Canada’s Democratic Malaise

Are the Media to Blame?

Richard Nadeau and Thierry Giasson February 15th, 2003

A number of authors maintain that a connection exists between media coverage of politics and a declining level of trust in politicians and political institutions. However, a review of the literature on this issue gives rise to mixed conclusions. Although it is dif- ficult to establish a direct link between media cov- erage of politics and increasing cynicism in Canada and elsewhere, an exploration of this issue nonetheless highlights the widening gap between a certain concept of what constitutes the ideal way to cover politics and the forms of political jour- nalism that currently exist.

Political journalists are widely criticized. They are accused of exaggerating the negative aspects of the facts, usurping the role of elected officials by giving themselves excessive visibility, redirecting voters’ attention towards secondary issues, pre- senting abridged information on the issues and cheapening the image of politics by placing pri- mary emphasis on partisan conflict.

Various reasons are cited to explain political journalism’s apparent drift. The conditions under which political journalism is practised are called into question. The lack of resources and pressure from employers concerned about profitability may lead journalists to produce stereotyped, superficial and sensationalistic political coverage. Such trends have worsened over the past few years, due to increased media concentration and the weakening of public television in several coun- tries, including Canada. 

The solutions proposed in this study are based on an assessment that is neither totally positive nor totally negative. Three avenues are explored. First of all, we believe that journalists must pro- mote more meaningful contact between elected officials and voters. To accomplish this, they must remain vigilant but learn to become less omnipresent. They must also revive the tradition of investigative journalism and stop limiting themselves to a single interpretation of political issues based on partisan conflict. We also believe that the concentration of Canadian media owner- ships makes it increasingly difficult to air in- depth, varied political perspectives, and recom- mend that there be a wide-ranging debate on this issue. Lastly, we deplore the fact that the public service news tradition in Canada is being eroded. We believe that increased, stable funding of this public service, with no political strings attached, would be a highly profitable civic investment. We therefore conclude that a serious return to the pub- lic service news tradition would serve well the requirements of Canadian democracy.

It would be impossible today to hold a dis- cussion on democracy without according a central position to the media. The media have profoundly transformed electoral campaigns1 and modified conditions of political governance to the point that the authors of one study2 provocatively entitled their work Do the Media Govern? and that Timothy Cook was able to write that “American news media…are now part of the government.”3 In this context it is not hard to see the political dynamic in democracy as being more and more explicitly conceived of as a trian- gle consisting of interactions between the elected, the electorate and the media.4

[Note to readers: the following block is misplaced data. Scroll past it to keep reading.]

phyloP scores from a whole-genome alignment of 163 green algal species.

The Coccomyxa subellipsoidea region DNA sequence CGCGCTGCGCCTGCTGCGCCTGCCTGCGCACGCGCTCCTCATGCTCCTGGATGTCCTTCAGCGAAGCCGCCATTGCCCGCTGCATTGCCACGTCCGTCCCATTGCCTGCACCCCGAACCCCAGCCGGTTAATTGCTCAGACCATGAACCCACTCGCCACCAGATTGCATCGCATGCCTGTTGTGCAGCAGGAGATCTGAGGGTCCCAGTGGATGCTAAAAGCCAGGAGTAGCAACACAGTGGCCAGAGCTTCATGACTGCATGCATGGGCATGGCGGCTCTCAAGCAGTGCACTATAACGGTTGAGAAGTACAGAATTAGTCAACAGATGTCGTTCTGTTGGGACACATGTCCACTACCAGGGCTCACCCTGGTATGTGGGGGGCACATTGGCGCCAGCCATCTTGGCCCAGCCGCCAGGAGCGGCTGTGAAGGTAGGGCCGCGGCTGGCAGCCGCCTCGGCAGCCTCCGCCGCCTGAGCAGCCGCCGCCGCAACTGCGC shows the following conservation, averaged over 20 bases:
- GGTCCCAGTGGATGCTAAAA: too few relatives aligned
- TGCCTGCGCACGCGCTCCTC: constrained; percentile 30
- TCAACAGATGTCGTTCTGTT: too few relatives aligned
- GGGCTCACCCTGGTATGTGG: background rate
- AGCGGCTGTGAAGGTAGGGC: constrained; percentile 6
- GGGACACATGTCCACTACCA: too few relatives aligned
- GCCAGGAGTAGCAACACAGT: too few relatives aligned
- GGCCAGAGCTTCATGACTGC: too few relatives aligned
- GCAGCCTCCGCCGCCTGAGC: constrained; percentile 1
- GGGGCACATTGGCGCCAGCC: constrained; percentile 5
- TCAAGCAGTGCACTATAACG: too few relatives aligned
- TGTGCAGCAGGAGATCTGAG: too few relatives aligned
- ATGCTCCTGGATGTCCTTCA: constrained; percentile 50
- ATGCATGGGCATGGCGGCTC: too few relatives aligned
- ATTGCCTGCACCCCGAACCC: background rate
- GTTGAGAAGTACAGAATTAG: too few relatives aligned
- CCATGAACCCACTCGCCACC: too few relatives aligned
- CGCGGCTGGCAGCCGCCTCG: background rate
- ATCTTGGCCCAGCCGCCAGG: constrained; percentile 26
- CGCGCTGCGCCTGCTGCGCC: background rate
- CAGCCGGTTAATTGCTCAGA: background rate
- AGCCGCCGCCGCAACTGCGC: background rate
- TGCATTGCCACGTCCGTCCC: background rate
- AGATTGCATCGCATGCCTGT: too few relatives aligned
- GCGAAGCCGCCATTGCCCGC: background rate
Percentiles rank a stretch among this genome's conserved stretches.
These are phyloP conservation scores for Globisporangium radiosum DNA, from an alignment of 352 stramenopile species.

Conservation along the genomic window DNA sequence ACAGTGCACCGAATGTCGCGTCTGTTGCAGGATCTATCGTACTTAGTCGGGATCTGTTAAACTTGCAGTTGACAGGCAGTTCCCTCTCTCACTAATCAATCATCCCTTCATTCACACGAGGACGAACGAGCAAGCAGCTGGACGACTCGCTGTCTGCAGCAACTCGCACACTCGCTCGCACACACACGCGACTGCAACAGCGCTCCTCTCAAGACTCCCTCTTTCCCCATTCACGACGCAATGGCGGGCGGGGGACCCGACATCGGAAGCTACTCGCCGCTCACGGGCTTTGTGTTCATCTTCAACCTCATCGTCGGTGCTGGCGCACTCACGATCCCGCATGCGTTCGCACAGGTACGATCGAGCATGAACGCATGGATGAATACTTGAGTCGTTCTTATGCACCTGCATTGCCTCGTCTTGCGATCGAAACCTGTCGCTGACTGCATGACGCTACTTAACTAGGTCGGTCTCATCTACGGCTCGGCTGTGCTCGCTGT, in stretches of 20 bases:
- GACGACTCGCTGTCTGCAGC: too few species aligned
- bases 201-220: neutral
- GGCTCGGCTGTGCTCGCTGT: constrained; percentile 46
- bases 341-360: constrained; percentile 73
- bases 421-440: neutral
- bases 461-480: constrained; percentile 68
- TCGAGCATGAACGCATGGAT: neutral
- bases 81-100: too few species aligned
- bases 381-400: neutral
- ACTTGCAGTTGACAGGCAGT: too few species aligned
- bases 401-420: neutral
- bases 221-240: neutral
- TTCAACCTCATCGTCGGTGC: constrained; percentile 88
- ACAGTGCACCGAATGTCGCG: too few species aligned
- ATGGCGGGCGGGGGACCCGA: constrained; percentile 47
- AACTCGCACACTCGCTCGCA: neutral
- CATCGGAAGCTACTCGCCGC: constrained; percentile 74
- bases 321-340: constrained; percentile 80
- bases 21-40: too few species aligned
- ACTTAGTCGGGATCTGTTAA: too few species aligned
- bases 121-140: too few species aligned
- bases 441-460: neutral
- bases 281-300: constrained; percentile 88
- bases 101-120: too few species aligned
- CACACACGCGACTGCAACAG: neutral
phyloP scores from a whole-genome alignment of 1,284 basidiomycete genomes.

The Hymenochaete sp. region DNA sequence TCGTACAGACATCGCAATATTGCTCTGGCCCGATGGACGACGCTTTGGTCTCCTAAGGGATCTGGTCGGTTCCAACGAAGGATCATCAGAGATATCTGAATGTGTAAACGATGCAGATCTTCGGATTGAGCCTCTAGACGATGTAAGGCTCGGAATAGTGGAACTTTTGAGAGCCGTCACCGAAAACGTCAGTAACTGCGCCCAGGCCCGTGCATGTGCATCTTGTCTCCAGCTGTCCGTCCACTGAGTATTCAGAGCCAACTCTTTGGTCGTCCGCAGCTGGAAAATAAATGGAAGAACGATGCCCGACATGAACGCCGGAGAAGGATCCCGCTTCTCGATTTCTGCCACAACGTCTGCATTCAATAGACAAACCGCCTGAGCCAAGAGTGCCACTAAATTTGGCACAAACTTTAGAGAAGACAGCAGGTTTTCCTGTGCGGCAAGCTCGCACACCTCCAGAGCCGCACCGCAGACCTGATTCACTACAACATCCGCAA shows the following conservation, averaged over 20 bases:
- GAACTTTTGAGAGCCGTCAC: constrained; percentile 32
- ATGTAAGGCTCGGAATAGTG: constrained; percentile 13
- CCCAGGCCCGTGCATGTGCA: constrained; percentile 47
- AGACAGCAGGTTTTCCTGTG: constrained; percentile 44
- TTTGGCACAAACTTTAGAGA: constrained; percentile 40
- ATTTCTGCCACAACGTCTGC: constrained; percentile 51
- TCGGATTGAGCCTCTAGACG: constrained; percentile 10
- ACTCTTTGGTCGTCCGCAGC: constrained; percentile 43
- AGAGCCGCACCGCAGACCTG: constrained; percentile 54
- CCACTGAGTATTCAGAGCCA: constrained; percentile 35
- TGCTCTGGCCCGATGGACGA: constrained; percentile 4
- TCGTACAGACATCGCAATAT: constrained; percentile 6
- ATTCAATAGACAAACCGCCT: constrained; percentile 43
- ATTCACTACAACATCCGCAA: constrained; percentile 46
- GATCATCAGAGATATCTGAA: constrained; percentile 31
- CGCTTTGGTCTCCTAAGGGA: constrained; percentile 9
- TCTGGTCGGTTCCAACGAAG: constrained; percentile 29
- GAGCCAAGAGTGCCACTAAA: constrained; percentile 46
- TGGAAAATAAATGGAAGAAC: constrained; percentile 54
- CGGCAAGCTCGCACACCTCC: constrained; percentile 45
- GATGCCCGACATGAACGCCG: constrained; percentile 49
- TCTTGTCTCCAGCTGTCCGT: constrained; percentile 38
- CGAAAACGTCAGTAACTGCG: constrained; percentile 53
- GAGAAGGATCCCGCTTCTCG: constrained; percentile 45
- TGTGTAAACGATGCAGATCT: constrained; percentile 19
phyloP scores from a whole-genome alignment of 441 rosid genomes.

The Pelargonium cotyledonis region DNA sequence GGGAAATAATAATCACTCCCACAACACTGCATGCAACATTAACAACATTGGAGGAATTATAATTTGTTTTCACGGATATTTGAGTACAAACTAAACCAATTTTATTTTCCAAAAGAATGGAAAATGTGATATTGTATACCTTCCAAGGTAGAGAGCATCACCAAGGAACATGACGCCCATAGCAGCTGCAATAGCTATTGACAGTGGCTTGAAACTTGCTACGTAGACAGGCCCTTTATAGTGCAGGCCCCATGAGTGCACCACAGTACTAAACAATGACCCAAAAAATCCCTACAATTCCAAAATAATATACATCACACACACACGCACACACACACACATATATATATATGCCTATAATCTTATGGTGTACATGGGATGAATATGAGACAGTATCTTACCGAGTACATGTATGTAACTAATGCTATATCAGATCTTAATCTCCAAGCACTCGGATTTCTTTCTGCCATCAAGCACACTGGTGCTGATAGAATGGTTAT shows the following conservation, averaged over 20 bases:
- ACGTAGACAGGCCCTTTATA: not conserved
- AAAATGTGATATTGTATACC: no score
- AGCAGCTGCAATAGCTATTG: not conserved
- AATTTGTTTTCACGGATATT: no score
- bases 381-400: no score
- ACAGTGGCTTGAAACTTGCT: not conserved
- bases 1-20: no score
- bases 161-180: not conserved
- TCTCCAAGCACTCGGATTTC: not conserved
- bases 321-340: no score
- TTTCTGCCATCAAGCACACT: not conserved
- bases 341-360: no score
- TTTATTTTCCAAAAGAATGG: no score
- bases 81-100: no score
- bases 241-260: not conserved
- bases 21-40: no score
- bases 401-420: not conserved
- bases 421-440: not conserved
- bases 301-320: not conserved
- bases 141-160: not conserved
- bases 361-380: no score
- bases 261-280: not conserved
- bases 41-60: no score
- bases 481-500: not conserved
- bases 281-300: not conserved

This growing appreciation of the role of the media by political observers coincides with the appearance of two noticeable trends in most estab- lished democracies. The first is the decline in con- fidence on the part of citizens toward politicians and political institutions.5 The second is the changing media coverage of politics, which is becoming increasingly negative and oriented toward partisan conflicts between political actors.6 To many special- ists it appears difficult to deny the existence of a link between these two developments. “Many scholars,” writes Sören Holmberg, “… point to the media as one of the culprits behind the declining levels of political trust. And it is difficult to disagree.”7

The preceding comments show the seriousness of the grievances against the media. They are reproached for both undermining the legitimacy of elected officials and exercising undue influence on their decisions. Patterson believes that “the press has gone way beyond the point of responsi- ble criticism, and the effect is to rob political lead- ers of the public confidence that is required to gov- ern.”8 Timothy Cook concludes that the undue influence of the media results in the diversion of the political agenda: “the greatest pitfalls of gov- erning with the news is that it provides an incen- tive for political actors to anticipate the needs of the news in deciding what to do, needs that often detract from extrinsic standards of governance.”9